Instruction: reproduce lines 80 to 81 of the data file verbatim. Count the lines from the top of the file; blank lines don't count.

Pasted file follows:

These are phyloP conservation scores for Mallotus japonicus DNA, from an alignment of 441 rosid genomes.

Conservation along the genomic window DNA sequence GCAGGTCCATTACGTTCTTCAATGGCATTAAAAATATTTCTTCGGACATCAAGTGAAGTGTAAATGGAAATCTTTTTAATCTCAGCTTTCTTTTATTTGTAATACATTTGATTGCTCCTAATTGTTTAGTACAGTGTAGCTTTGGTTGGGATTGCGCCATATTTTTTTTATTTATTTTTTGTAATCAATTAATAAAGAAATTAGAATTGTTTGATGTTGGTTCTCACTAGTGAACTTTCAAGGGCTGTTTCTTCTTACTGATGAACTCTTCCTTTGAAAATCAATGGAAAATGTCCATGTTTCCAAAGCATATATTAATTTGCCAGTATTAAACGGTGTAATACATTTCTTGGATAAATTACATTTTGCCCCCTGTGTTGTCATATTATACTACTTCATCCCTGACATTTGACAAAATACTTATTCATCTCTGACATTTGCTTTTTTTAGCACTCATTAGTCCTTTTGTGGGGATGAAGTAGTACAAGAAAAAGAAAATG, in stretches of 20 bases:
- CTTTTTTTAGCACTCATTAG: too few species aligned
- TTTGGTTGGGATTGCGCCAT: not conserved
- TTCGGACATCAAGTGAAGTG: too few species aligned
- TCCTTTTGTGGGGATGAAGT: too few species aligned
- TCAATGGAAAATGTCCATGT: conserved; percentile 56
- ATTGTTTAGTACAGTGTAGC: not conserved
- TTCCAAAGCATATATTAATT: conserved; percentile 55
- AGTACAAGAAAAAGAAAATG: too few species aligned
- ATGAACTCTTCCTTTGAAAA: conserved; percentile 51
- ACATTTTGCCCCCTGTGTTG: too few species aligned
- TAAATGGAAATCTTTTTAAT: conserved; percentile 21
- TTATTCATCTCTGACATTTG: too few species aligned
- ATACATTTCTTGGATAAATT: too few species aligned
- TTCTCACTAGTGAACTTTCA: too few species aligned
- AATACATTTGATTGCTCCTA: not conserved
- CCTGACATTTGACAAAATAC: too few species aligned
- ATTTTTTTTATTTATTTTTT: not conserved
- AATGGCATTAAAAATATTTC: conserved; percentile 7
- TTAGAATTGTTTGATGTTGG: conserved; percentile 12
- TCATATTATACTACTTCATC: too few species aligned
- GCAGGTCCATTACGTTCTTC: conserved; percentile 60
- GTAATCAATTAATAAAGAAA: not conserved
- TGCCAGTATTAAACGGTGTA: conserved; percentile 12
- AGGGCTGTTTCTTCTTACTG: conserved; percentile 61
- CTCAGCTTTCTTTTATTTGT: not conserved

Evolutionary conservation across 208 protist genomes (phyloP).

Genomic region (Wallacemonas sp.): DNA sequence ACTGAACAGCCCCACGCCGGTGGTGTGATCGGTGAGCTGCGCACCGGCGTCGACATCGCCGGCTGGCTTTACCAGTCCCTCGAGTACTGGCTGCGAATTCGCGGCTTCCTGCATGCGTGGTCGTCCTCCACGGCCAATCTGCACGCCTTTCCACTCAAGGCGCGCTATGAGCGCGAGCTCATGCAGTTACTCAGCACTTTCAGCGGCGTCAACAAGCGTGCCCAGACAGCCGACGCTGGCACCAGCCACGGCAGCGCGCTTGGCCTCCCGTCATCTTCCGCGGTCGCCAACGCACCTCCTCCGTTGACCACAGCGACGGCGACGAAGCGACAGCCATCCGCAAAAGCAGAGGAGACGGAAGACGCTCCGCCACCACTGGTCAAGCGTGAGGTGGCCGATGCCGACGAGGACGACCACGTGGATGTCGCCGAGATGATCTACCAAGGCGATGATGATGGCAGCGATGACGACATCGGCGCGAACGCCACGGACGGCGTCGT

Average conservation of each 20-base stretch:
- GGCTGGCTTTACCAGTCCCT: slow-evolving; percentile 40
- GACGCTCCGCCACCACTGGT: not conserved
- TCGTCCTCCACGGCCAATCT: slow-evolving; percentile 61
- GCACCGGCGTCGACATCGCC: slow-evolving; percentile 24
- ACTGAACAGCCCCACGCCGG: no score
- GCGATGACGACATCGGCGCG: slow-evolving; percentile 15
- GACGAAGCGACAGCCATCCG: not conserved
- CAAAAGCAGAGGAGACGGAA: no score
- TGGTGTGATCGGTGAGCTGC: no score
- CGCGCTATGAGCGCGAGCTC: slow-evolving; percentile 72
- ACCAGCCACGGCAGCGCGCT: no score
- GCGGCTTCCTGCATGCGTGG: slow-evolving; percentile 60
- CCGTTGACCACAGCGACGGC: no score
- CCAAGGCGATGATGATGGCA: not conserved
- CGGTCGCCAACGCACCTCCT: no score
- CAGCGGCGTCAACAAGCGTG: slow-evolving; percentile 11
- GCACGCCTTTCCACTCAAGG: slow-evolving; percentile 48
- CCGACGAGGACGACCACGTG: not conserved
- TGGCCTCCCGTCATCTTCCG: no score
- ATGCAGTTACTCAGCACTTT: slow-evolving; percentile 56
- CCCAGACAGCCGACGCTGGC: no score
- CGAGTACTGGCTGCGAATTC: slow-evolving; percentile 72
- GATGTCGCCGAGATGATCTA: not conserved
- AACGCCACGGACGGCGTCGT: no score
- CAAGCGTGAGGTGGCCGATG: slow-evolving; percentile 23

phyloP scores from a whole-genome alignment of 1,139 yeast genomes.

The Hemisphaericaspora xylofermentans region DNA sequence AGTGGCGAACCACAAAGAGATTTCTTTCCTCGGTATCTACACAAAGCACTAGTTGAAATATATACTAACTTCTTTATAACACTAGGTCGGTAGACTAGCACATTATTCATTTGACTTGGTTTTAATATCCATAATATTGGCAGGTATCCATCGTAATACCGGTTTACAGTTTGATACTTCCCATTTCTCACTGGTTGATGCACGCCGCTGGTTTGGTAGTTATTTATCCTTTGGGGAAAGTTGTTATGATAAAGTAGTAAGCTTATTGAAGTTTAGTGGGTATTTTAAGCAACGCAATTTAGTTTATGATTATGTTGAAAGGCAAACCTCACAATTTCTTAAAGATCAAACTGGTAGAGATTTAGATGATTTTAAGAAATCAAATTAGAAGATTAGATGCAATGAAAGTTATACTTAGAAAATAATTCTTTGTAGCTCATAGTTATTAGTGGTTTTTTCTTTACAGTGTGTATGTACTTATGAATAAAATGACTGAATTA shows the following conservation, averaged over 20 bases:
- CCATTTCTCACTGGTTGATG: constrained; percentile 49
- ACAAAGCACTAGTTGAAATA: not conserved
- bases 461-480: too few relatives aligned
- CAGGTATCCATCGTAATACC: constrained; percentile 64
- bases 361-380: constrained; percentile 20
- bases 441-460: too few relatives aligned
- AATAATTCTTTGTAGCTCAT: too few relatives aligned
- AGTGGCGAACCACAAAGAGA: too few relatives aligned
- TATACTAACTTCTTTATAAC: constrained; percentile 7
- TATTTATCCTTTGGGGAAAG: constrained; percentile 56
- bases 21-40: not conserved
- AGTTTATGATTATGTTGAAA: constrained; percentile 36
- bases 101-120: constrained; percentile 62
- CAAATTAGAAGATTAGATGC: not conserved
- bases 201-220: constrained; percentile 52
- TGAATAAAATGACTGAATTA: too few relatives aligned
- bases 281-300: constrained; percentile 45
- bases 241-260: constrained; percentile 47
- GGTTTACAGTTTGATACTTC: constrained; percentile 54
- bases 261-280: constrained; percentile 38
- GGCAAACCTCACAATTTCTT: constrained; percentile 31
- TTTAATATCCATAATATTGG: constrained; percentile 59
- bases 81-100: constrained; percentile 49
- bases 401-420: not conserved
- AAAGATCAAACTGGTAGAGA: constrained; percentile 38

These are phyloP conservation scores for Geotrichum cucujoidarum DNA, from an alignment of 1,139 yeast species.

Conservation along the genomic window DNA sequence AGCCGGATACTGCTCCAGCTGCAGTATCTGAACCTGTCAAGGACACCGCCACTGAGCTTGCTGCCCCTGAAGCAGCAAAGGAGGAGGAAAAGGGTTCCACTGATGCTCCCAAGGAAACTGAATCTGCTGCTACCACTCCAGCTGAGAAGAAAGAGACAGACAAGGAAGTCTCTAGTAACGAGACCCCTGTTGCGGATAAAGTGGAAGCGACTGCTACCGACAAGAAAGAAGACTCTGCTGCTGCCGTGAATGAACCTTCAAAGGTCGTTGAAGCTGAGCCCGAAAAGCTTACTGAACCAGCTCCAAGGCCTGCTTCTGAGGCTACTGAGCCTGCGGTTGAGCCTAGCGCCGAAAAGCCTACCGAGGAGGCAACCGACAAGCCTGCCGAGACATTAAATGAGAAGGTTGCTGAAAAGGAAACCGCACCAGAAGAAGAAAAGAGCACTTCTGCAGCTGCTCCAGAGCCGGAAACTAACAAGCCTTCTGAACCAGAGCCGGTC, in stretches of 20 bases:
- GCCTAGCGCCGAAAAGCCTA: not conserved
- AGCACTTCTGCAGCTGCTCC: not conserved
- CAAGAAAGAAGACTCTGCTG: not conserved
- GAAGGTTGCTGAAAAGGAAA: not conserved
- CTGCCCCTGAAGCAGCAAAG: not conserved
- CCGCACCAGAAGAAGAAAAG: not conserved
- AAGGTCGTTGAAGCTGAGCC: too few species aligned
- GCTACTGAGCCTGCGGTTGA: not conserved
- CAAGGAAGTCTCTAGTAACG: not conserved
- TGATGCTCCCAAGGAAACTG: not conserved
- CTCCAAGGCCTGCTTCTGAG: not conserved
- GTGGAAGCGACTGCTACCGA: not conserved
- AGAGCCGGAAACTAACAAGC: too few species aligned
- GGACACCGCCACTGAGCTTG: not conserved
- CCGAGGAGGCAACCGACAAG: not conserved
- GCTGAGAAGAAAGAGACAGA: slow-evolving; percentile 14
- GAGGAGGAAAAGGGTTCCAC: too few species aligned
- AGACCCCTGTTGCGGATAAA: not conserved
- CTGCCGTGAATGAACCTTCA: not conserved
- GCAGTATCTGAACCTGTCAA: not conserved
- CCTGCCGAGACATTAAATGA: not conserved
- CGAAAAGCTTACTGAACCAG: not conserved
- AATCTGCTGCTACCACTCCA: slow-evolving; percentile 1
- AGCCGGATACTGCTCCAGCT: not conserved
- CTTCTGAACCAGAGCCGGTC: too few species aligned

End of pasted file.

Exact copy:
- bases 81-100: constrained; percentile 49
- bases 401-420: not conserved